That same year, the city stated the refinery had issues with their wastewater treatment process. In a separate report from EPCOR, which operates the wastewater plant, it stated it was notified in February of equipment failure at the refinery. As a result, the treatment plant was told to brace for elevated hydrocarbons.
It appears the plant began to stabilize from the incident sometime in April, according to the EPCOR report. The Leader-Post reached out to CCRL to ask about the equipment failure but didn’t receive a response by deadline.
For Vigrass, the issue has become somewhat of a pattern.
“I spent 40 years in the oil business and anytime we have an oil spill, we would take steps to rectify it,” Vigrass said. “We would take steps to ensure that it didn’t happen again, and I’m not seeing that kind of response.”
He said he values the jobs created at the refinery, and isn’t advocating for it to be shut down, but would like it to operate more responsibly.
“We all use each other’s discharge water,” he said. “For that reason, we need to respect discharge water and remember that it is used by others.”
Leavitt said while toxins are naturally diluted as they work their way downstream, those at the receiving end still have a right to be concerned.
“There’s no justification for polluting water for downstream users just because they are downstream,” he said. “If the toxins were going into the Buffalo Pound Lake, which is our drinking water source, you can bet people would be uptight about it.”
Coun. Andrew Stevens (Ward 3), who has advocated for more transparency on industrial spills, said the issue is about taking the water system and infrastructure seriously.
He also wants to ensure environmental hazards are mitigated and offenders held accountable.
“We need to make sure that it doesn’t happen again. And that means proper source control, education, investments in technology and other mitigation efforts,” Stevens said. “Water is precious in an arid climate like ours, and we don’t have the luxury that they had decades ago around the Great Lakes, where you could solve pollution with dilution.”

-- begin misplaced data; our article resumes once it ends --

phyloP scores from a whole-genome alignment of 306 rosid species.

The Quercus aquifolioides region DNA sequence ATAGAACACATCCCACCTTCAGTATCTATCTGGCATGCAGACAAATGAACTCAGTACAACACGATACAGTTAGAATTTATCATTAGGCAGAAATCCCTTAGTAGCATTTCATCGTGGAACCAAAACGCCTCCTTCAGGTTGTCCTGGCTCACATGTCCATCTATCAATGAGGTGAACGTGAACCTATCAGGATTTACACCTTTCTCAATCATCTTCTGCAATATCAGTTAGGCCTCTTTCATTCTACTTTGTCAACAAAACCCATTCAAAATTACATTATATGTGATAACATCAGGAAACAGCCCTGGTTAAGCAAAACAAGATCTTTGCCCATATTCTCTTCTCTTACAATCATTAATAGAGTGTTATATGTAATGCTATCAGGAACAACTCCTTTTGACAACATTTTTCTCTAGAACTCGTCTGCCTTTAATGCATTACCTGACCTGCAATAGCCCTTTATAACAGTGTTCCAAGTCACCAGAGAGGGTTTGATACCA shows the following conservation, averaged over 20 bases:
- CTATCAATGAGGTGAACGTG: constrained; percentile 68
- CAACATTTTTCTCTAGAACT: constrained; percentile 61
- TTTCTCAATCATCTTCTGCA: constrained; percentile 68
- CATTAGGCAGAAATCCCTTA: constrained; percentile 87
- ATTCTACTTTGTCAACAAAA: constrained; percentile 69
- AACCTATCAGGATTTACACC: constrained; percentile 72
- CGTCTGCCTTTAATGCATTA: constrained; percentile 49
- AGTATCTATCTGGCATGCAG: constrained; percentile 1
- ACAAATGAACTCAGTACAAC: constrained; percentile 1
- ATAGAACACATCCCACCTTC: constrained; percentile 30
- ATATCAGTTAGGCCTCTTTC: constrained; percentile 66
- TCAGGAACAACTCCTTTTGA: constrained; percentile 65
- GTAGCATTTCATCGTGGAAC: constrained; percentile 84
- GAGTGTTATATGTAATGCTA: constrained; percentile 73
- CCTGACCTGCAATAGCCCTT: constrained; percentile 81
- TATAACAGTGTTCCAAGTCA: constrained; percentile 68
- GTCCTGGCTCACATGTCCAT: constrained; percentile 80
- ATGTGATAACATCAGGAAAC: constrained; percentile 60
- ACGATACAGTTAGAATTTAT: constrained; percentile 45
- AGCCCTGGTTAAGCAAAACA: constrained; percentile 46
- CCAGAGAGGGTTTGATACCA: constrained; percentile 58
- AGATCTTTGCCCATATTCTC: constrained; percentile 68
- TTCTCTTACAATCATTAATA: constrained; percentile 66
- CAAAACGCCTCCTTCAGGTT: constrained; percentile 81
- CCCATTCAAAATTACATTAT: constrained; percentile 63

A future where water matters more
As the climate becomes hotter and dryer, researchers say water, including its quality, will become ever more important.
The province is aiming to divert enormous amounts of water to expand agricultural production, whether that’s through current drainage projects or the $4 billion irrigation project.
The multi-billion project will be centred around Lake Diefenbaker and, at a later stage, Buffalo Pound Lake.
Should it be built, it’s believed it will have huge ramifications for the economy, environment and people.
For instance, the water supplies in and around Lake Diefenbaker greatly affect flows into the Qu’Appelle watershed.
The big question for Vigrass is, who gets first priority?
“We’ve asked them (the government) what their management plan is, what do you do in a drought, and who gets the water and how much,” he said. “We didn’t get a lot of detail to those questions.”
Should irrigation be heavily prioritized, some worry water levels in the Qu’Appelle will drop. That would mean further degradation, threatening the ecosystem and the people who rely on it.
First Nations in the Qu’Appelle area have asked the federal government’s Impact Assessment Agency to take a look at the project. Along with environmental concerns, the File Hills Qu’Appelle Tribal Council has sent a letter expressing worries the project could violate treaty rights by affecting river flows and the ability to fish.